- Electricity price under the PPA: the offer should propose a price per kw/h, based on the “economic assessment model”, and conditions of price adjustment during the lifetime of the project.
- Site for the plant: we understand that the site will be provided by the Government and notified to the bidder in the tender specifications.
- Licensing: the Government will grant each selected bidder with (i) the operating authorisation and (ii) the certificate of guaranteed origin. Each of these licenses is governed by a specific regulation. The selected bidder will undertake responsibility for the other mandatory licenses or permits (environmental or construction aspects).
- Costs for grid connection: grid costs will be 100% supported by the selected bidder.
Annex: update on the electricity regulatory framework in Algeria
|Executive Decree 17-98 dated 26 February 2017||Governs the rules applicable to the launch of calls for tenders for renewable energy projects|
|Tenders Specifications for the first Algerian call for tender – Spring 2017 or Fall 2017||Governs the technical and legal aspects for the tender of the “energy component” and the “industrial component”|
|Already applicable texts||Summary|
|Electricity Law 02-01 dated 5 February 2002||Governs the principle applicable to electricity production, transport, distribution and marketing|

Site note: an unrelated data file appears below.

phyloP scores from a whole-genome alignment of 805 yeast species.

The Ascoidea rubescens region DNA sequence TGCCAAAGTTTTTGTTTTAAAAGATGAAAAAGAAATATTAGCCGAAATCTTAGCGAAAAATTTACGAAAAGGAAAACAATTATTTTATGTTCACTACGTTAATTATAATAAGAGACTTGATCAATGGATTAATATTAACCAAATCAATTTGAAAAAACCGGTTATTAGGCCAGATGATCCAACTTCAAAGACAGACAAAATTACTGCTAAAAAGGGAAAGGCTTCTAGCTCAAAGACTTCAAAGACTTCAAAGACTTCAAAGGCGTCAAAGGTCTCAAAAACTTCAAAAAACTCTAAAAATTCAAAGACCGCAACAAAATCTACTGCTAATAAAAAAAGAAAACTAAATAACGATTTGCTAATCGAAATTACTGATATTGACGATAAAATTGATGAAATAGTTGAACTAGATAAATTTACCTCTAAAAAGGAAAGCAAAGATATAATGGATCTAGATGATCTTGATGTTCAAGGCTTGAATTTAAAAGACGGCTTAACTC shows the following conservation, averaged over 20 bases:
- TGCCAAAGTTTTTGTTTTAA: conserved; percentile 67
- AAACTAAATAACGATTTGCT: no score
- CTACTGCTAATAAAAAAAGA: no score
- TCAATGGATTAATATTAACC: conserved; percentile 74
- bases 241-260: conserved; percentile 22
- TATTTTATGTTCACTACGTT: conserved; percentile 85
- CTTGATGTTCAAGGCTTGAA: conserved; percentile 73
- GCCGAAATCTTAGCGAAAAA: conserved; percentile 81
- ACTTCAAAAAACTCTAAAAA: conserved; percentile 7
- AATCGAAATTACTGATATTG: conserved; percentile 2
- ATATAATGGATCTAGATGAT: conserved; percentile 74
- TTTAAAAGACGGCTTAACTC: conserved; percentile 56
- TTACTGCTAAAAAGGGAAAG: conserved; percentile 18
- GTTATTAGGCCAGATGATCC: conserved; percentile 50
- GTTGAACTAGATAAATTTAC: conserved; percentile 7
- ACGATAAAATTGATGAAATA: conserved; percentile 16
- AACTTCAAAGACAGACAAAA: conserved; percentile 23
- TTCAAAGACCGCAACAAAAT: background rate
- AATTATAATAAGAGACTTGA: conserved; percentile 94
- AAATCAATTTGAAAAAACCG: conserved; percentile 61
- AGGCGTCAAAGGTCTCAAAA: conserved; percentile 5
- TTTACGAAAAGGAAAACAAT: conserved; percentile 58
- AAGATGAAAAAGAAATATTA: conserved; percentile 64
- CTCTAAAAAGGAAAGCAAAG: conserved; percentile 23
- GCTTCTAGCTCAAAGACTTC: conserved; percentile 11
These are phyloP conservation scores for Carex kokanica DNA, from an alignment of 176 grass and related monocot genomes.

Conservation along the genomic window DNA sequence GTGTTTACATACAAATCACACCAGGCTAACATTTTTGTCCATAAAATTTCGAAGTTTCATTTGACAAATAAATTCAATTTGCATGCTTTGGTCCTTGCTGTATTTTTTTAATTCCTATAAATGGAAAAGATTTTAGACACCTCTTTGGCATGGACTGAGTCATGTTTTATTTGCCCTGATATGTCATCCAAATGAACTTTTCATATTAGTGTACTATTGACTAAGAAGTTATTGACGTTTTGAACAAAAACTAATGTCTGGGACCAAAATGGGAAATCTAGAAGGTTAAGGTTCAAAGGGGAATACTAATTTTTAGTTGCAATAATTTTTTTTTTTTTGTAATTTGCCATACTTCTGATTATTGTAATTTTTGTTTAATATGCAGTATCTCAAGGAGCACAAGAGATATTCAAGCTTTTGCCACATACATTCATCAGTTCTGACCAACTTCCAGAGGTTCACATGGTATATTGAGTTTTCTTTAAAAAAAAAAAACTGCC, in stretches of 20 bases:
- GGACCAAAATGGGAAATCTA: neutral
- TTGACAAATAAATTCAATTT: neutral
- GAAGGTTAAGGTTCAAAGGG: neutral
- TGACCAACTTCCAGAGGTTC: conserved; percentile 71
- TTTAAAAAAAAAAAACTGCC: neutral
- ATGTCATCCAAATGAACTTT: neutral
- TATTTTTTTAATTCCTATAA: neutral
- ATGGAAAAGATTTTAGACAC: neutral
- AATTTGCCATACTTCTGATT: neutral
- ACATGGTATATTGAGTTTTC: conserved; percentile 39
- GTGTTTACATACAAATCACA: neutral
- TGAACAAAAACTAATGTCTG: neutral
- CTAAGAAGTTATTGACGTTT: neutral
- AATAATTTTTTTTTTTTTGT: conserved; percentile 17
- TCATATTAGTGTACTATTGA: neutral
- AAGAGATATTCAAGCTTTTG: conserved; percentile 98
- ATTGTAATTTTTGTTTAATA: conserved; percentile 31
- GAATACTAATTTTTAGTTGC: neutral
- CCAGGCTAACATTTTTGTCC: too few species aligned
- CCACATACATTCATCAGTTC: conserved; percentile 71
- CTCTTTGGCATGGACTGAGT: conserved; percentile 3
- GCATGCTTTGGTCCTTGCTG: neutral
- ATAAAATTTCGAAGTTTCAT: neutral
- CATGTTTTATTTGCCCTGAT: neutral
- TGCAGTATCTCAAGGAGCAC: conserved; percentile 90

|Investment Law 16-09 dated 3 August 2009||Governs the rules applicable to investment in Algeria|
|Executive Decree 06-429 dated 26 November 2006||Governs the rules applicable to IPPs benefiting from an Operating Authorisation|
|Executive Decree 06-428 dated 26 November 2006||Governs the rules applicable to IPPs benefiting from the special regime (ie renewable energy)|
|Executive Decree 13-218 dated 18 June 2013||Governs the tariffs and the power purchase agreements with an IPP|
|Executive Decree 15-69 dated 11 February 2015||Governs the rules applicable to IPPs benefiting from the certificate of guaranteed origin|
1Electricity Law 02-01 dated 5 February 2002
2Renewables in Algeria: Has the time come for IPPs? (19 December 2014), Renewables in Algeria: entry into force of the certificate of guaranteed origin (24 April 2015) and Renewables in Algeria: Overview of the new PPA for Solar PV and Wind (21 December 2015)
3This may be optional
4Mainly SONATRACH and SONELGAZ